Lockdown football has taught us a lot about what is important within the sport. From a fan perspective, the last year has laid bare just how little a role the action on the pitch plays in a routine matchday. The cliches are true, football is about community and as much about the train to away games and beers in the pub beforehand than the actual football. When all is left is the 90 minutes, its cold, cynical nature is left exposed.
While nobody will ever question the necessity of full stadia and the atmospheres they generate again, it feels as though a dark secret has been let out over recent months. One that was hidden in plain sight. There are genuine concerns about how the very elite football clubs are conducting themselves and it has been a recurring theme over the past year, while the game has been in this incredibly alien, unfamiliar state.
So far, attempts to alter the fabric of football have been resisted because of suitable transparency enabling people to see the full picture but there have been two or three recent bids to ambush football from the top down.
After Project Big Picture — a far from subtle power grab wrapped up as a rescue package at the Football League’s moment of need — and audacious plans for a new European Super League were both consigned to the shadows, fresh changes to the Champions League were suggested. Among the more outlandish proposals as part of a new 36-team tournament were those in the competition being unable to sign each other’s players, thus cementing themselves as the core group of qualifiers and making life much more difficult for any potential challengers, whose players would become prime targets. More teams would see more European nights but the group phase would be scrapped and replaced with a league system, with teams playing opposition of “varying strength”, to be decided by a UEFA ranking.
Disturbing the establishment has become extremely apt in social commentary over recent years but it is never a surprise to see the establishment want to keep the status quo, even under the guise of radical reform.
At its very core, football is about hope; hope that the community, those fans on the trains or in the pubs, can inspire their team to push on and reach the next level, whatever that may be. There has to be aspiration, because without it, this sport will become soulless forever. Lockdown football will eventually end and normality will be restored one day but will fans want to return if the game has been fundamentally changed in a way that stops their club from progressing?
These proposals would put an end to any talk of a Super League but only because those set to benefit from that will instead reap the rewards of the newly proposed changes. European Club Association chairman, Andrea Agnelli, whose belief in this new approach will undoubtedly have been strengthened after the club he chairs, Juventus, were knocked out of the Champions League by FC Porto last week, said he’s confident about the 36-team draft being pushed through. Given that history, rather than current form or quality, would take precedence in success due to the UEFA ranking, it is another example of a difficult moral issue football must ask itself.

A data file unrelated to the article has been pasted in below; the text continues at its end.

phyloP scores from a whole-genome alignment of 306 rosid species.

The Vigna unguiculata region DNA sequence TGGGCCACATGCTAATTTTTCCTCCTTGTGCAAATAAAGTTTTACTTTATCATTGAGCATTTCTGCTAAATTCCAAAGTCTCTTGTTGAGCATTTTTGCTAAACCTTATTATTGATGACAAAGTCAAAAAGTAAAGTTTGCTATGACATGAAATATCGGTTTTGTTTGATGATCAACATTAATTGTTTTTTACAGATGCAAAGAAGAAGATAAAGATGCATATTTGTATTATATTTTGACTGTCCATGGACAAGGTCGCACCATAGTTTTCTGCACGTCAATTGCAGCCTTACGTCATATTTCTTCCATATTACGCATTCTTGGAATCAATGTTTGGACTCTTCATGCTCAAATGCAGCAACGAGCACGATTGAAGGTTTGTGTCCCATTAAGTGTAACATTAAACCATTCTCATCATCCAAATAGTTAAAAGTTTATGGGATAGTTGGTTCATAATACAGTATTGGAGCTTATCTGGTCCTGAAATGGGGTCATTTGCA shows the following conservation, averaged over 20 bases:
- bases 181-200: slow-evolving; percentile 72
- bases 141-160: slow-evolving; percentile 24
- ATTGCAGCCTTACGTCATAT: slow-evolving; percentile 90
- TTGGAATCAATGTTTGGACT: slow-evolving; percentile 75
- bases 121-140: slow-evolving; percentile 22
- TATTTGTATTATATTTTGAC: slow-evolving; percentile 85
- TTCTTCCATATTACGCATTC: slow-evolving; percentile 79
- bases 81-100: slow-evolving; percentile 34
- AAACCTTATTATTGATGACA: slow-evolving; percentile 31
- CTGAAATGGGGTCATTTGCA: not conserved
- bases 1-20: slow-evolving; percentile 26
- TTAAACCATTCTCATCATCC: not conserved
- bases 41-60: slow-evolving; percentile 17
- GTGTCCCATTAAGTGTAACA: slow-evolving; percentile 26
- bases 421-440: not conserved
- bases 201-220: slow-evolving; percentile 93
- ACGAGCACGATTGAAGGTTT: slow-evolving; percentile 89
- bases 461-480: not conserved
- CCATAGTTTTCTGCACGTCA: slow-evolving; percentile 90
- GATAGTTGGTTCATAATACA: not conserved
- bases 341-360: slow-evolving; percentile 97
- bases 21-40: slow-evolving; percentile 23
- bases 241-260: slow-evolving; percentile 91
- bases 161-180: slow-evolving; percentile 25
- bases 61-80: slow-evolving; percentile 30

Is the notion of ‘new money’ coming into the game and attempting to shake things up any worse than the existing, traditional clubs potentially bypassing poor form on the basis of their history? The harsh reality is that football must find a way forward in terms of allowing clubs to compete without the need for state-funded victories shrouded in “sportswashing”, or accept it as a necessary evil if the long-standing powers are to be challenged.
The new Champions League format may still benefit the new superpowers like Paris Saint-Germain and Manchester City, who will doubtless score well in terms of UEFA’s ranking system, but only because there is a cut-off point and they have already built up enough recent history; their route, and if Agnelli gets his way, any route, into the elite is effectively set to be closed down.
The fact that the clubs who have pushed hard on their own self interest are already enjoying a monopoly on the game is difficult to stomach. They have the biggest piece of the pie, but they want to make it bigger, and as has been shown by the desperation felt in the English lower leagues when ‘Project Restart’ was brought forward, they can get it should they convince others there is something in it for them.
Football is the world’s game and it has been on an enforced soul-searching journey as it gets played out in hollow, haunting arenas with little sense of what is truly at stake. Life will be breathed back into it when supporters return but what they find when they take their seats again could be a world away from the game they were shut out of.
Fans are absolutely crucial to football but so is fair competition. It would be hypocritical and factually wrong to suggest that truly exists now but the authorities and clubs need to make a concerted effort to improve that side of football. These blatant power-grabs, driven by selfishness and neglect, will only make a bad situation worse.
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